Some books are to be tasted, others to be swallowed,
and some few to be chewed and digested:
that is, some books are to be read only in parts,
others to be read, but not curiously, and some few
to be read wholly, and with diligence and attention.
~ Sir Francis Bacon, Viscount St. Alban (1561-1626) ~

I've only begun to read Foucault in the last two years. Through my graduate coursework and due to the recommendations of friends in other disciplines I've begun to read some of the other great mid to late twentieth century French philosopher, social-scientist, cultural questioner types.

Some of my favorites include (and I use the term "favorites" loosely since I don't really know these authors that deeply) Gaston Bachelard, Guy Debord, Jean Baudrillard, Jacques Derrida and the Romanian born (though he often wrote in French) Emil Cioran. What all of these men share is a concern with the aspects of language and human-being-ness that are hidden. The very greatest revelations about existence are to be discovered in the quotidian (everyday) objects, thoughts, taken-for-granted experiences. Everything must be questioned, held in the palm of one's hands, turned this way and that way, and felt in a new way.

Such is difficult. Such is dangerous. Such is a doorway.

Here are some by the above from my own library. Heavy duty stuff and certainly more understandable if read in French- I assume.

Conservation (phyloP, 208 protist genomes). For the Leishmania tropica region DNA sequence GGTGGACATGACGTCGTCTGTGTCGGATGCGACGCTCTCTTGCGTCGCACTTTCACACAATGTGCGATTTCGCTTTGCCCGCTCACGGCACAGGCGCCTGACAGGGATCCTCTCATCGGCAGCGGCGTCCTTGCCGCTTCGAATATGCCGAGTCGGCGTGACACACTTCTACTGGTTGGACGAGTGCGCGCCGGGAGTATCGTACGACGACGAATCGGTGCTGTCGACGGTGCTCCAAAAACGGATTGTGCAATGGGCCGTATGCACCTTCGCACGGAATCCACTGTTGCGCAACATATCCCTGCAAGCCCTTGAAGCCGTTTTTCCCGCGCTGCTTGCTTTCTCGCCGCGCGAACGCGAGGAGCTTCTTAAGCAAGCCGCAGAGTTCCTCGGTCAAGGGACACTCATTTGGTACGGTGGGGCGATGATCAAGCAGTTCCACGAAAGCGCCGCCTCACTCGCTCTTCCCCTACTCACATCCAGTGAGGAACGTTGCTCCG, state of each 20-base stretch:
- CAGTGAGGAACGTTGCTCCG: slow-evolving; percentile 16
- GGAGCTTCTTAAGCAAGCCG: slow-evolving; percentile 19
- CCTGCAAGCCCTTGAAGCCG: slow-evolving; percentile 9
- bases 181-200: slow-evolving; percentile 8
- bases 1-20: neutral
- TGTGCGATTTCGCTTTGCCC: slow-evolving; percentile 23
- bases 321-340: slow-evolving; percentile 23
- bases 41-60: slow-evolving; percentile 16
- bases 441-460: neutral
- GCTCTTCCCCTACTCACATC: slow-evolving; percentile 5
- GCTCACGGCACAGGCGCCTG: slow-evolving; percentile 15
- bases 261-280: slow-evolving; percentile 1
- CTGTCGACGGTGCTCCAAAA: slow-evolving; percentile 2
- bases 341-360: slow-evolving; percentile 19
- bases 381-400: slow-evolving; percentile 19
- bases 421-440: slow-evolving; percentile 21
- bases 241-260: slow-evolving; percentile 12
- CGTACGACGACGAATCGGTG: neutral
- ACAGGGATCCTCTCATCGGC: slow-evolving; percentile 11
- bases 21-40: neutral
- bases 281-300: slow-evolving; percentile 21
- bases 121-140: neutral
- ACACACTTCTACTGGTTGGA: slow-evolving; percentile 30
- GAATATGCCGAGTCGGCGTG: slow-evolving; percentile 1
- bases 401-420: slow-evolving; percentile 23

I assume a lot... Don't we all?

Thursday, May 6, 2010

Thank you and asking for your feedback

Hello everyone!

Thank you so very much for being at my Anselm Kiefer lecture.

This is my second official lecture (as you may know) and I know there are many things I could have done differently. Please drop me an email (if you're comfortable offering some constructive criticism, thoughts etc.) and what you thought or felt about my talk, the format, timing etc. Of course we had limited time but there are always different ways to do things. Perhaps it was too much info? I realize that I didn't spend much time tying some of the larger themes into Kiefer's work- but then again, I wasn't sure how far to push my interpretation of things. Perhaps I should have made more time for YOUR INPUT. If any of you felt frustrated at not having a chance to speak I'm sorry about that- next time I'll be more conscious of giving more space for class INPUT.

Part of what I wanted to do was let the images "speak", though in the light of some of the post-war history of Germany. The remarks and the comments you all offered
last night helped me see even more levels in the works. I greatly appreciate your participation. This is one of the most exciting aspects of teaching for me: seeing images through your eyes helps me see them anew. With art- the possibilities of understanding are almost endless.

At any rate- I hope Kiefer interested some of you and that you'll take a closer look at his work- in person if possible! I believe SF MOMA has a few of his pieces on view right now at their 75th Anniversary Show. The details of his pieces are truly incredible.